With address in hand, you can now go back to Coinbase (in this example) so you can transfer the SOL you bought earlier.
In Coinbase go to "Assets" and click on Solana then click the button that says "Send/Receive".
In the form the comes up, paste in the "To" address with your Phantom wallet address (make sure it is correct!).
You can "Send all" or enter an amount you would like to send. You may want to choose a small amount if this is your first time transferring crypto to your own wallet.
The next screen is a confirmation screen. Make sure everything is correct and then click on "Send now".
If you did everything correctly, your SOL should be in your Phantom wallet in a few minutes.
At this point, you should be ready to transaction on the Solana blockchain!
Step 4: Buy a Solana NFT
Now let's get busy hunting down a Solana NFT we want to buy.
Solana NFT marketplaces
The Solana ecosystem is very new, so there aren't a lot of tools and marketplaces out there (yet). And the ones that are out there are in "alpha" or "beta", meaning that they may not quite be ready for prime time (so please use at your own risk).
Nonetheless, here are a few marketplaces to help you get started:
Solanart seems one of the more popular NFT marketplace in the Solana network, as of now, but even Solanart is still in beta. And who knows how things will play out in the future - we are very, very early!
Solana NFT Collections: Knock-Offs Galore?
Solana NFT collections have been increasing in popularity, but as you start to browse these various Solana marketplaces, you might get the feeling that you have seen these before.
You can check out Degen Apes on Solanart here.
You can check out SolPunks on Solanart here.
Some of these Solana projects do have that "knock-off" feel to them. But this type of "mimicking" (if I can say that) seems to be working for these projects since they have captured a lot of attention.
Case in point, Solana's Degen Ape Academy recently made headlines with a million dollar sale.
How to Get in Early on Solana NFT projects
Maybe you want to skip the marketplaces and mint directly from a projects website before they hit the marketplaces.
I write about this method for Ethereum in my Profile Pic NFT article.
And you can basically do the same on Solana.
Similar to Rarity Tools for Ethereum, there is "How Rare Is" on Solana.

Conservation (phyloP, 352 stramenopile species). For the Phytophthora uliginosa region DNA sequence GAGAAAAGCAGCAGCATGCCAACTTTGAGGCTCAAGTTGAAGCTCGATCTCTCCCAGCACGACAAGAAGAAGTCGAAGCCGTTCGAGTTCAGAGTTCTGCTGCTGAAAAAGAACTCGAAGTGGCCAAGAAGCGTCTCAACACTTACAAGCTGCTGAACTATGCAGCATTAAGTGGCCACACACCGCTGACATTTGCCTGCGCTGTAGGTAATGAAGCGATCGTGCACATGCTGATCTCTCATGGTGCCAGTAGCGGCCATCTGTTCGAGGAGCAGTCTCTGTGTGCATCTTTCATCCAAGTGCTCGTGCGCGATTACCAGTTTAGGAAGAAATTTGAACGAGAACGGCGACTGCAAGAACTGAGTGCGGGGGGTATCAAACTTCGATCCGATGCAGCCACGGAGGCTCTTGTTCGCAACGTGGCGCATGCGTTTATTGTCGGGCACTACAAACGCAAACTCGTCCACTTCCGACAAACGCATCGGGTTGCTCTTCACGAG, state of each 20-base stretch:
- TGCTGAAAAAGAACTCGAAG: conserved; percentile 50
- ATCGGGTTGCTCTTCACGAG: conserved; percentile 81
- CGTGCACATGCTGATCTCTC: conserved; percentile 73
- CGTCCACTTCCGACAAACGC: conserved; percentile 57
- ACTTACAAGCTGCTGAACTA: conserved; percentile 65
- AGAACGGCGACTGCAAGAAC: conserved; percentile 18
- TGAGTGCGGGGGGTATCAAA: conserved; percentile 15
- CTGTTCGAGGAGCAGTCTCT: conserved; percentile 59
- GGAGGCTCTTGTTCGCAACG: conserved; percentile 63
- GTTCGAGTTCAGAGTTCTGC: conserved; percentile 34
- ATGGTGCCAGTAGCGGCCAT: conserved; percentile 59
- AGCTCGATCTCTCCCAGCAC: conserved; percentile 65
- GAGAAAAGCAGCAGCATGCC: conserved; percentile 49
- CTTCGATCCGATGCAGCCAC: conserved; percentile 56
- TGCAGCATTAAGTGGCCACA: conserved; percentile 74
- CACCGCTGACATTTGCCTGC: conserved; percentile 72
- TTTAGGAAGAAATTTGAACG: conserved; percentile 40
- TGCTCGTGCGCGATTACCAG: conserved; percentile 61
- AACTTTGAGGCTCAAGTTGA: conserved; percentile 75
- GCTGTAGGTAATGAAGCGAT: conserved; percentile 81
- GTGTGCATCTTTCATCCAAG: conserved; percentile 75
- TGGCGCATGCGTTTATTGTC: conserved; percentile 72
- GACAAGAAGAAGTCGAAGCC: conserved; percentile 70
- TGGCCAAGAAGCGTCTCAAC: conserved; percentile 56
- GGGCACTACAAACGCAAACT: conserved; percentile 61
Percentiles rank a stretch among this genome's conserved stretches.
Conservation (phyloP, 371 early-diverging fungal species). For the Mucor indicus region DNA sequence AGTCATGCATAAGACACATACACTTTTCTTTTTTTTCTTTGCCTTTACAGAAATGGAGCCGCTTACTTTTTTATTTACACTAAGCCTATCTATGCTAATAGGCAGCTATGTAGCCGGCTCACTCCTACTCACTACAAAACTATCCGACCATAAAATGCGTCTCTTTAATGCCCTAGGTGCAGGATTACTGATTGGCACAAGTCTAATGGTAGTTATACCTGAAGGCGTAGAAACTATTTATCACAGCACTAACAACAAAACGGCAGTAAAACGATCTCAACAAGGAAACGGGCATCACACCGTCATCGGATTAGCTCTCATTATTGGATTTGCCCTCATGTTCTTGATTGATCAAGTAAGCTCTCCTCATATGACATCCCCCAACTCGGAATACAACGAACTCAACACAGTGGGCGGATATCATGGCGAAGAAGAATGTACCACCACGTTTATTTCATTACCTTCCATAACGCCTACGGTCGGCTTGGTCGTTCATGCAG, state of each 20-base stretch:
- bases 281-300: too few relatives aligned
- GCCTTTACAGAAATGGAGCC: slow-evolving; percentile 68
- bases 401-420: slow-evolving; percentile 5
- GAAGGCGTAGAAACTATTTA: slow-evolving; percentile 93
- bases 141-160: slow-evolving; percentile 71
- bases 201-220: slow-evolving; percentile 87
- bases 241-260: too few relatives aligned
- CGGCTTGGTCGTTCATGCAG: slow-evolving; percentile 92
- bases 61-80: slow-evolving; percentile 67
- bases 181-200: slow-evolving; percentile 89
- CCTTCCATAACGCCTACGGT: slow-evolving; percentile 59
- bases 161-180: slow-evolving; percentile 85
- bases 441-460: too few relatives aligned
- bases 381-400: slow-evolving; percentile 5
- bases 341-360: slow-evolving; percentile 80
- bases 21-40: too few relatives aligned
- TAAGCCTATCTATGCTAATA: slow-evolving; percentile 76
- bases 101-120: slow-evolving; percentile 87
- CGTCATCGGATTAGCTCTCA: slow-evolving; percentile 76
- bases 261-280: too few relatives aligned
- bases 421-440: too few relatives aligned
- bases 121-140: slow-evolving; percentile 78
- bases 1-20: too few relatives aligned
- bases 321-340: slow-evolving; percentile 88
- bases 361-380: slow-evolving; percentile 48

On "How Rare Is", they have a section for upcoming drops:
I checked out some of the listed projects and some seemed pretty scammy to me (but not all!), which helped me realize just how nascent the Solana ecosystem is - again, this is still very early days.
So if you are exploring - best of luck - but be careful out there!
Example: Purchasing an NFT on Solanart
OK, so let me admit that I didn't do a lot of research up front on which Solana NFT I wanted to purchase.
Check this article out for more on investing in NFTs.
You'll see in that article on investing that I strongly recommend diving into Discords and Twitter to really understand a project.
In this case, I didn't do that.
But I'm not trying to make a profitable flip here. Just want to have a bit of fun.
And with the lower prices and lower transaction fees on Solana, I feel free to do that.
So after a quick scan of the NFTs on the Solanart marketplace and just a bit of research, I decided to purchase a Cyber Samurai.
Well, I kind of like the way they look and they aren't too expensive.
Now, I just needed to connect my Phantom wallet to Solanart.
After connecting my wallet, I then navigated to the Cyber Samurai collection and sorted by Price: low to high (yeah, I'm cheap).
I clicked on one of the Samurai that I liked (well, the cheapest one for 2.0 SOL).
From there I just clicked "Buy" and then approved the transaction in Phantom.
After a few seconds... Boom... I've got myself a Cyber Samurai Solana NFT.
And what's cool about the Phantom wallet, is that I can see my NFT directly in my wallet. Nice!
Solana is a fast, high-throughput blockchain with low transaction fees.
But that doesn't make it automatically "better" than Ethereum.
The top NFT projects are still on Ethereum and Solana has a lot of "spin-off" type NFT projects that seem, somehow, lesser than the "real-thing" on Ethereum.
But that doesn't mean Ethereum will always be the king of NFTs.
In fact, we may see Solana (or some other blockchain for that matter) get stronger in a particular niche.
For example, Solana could take the prize for blockchain games given its fast, low cost transactions.
Time will tell.
But from now, I am happy with my new Solana NFT 🙂
About the Author
Ed is NFTska’s lead Editor and Author based in the Los Angeles area. He fell deep down the crypto rabbit hole starting in 2017. Ed actively participates in and follows the fast changing NFT scene. Learn more about Ed.